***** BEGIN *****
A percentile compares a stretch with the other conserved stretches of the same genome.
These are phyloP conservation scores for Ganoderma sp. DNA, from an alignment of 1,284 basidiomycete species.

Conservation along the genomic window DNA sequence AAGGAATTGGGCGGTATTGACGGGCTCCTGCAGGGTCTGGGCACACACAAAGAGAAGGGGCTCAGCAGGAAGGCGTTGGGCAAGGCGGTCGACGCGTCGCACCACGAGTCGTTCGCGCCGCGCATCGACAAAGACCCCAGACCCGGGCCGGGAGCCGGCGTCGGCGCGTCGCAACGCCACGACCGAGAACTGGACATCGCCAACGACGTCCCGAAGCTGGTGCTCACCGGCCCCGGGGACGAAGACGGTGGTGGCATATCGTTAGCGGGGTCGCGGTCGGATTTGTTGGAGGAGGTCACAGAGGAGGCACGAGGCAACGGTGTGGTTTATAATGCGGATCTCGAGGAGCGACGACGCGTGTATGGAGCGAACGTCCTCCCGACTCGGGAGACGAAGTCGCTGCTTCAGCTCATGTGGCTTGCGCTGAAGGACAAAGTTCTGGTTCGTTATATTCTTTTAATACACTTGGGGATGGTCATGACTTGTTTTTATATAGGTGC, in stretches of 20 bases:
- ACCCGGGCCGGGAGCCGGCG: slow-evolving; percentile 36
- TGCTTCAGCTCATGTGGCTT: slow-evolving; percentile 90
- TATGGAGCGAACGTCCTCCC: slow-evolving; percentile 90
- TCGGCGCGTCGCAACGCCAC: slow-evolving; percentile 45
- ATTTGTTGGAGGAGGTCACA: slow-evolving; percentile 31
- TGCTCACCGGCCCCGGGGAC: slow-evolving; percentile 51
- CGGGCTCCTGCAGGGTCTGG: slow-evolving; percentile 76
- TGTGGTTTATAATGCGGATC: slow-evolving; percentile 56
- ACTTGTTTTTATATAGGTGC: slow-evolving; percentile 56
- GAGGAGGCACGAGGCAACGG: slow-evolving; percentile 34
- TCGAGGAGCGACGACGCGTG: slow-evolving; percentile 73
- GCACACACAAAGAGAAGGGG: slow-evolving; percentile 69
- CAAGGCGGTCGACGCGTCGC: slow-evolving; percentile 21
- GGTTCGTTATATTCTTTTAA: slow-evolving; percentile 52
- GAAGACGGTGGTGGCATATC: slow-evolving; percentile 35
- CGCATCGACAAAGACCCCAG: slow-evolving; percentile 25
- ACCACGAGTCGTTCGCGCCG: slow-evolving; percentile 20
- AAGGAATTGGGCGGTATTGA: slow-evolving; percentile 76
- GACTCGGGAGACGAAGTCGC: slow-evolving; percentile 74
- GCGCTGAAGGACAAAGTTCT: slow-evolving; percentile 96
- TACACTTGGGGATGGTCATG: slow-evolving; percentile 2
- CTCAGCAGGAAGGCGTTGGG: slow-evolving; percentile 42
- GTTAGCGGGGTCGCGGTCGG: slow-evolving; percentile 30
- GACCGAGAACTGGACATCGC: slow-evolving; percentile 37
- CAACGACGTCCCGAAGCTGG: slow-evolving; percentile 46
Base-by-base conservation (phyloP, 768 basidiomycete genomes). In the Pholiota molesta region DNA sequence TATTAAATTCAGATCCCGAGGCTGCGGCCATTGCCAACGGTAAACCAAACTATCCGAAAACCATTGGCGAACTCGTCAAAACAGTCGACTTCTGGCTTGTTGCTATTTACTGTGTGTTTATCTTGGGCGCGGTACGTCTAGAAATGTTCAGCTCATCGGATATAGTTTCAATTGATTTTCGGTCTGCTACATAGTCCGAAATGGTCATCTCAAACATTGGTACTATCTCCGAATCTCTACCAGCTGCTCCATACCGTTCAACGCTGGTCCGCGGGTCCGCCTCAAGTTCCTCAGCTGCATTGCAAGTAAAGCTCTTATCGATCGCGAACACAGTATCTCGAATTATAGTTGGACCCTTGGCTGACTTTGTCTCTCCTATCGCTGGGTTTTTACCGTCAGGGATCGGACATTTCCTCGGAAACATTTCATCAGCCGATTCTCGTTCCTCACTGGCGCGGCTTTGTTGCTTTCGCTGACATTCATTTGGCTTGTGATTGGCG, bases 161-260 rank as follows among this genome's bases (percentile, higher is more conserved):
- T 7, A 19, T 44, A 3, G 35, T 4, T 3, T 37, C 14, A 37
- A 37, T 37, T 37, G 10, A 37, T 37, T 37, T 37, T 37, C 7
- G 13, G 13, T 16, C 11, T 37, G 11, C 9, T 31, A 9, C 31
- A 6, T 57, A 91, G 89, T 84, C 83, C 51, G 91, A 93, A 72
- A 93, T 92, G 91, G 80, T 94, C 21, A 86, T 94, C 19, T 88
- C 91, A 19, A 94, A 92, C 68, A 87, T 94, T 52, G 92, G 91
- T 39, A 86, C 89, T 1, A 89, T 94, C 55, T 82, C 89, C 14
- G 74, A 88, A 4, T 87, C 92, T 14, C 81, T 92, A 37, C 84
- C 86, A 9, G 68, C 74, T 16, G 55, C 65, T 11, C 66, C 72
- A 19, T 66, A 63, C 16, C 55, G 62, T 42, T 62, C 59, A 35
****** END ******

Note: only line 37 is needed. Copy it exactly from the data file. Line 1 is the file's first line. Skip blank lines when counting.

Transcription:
- G 74, A 88, A 4, T 87, C 92, T 14, C 81, T 92, A 37, C 84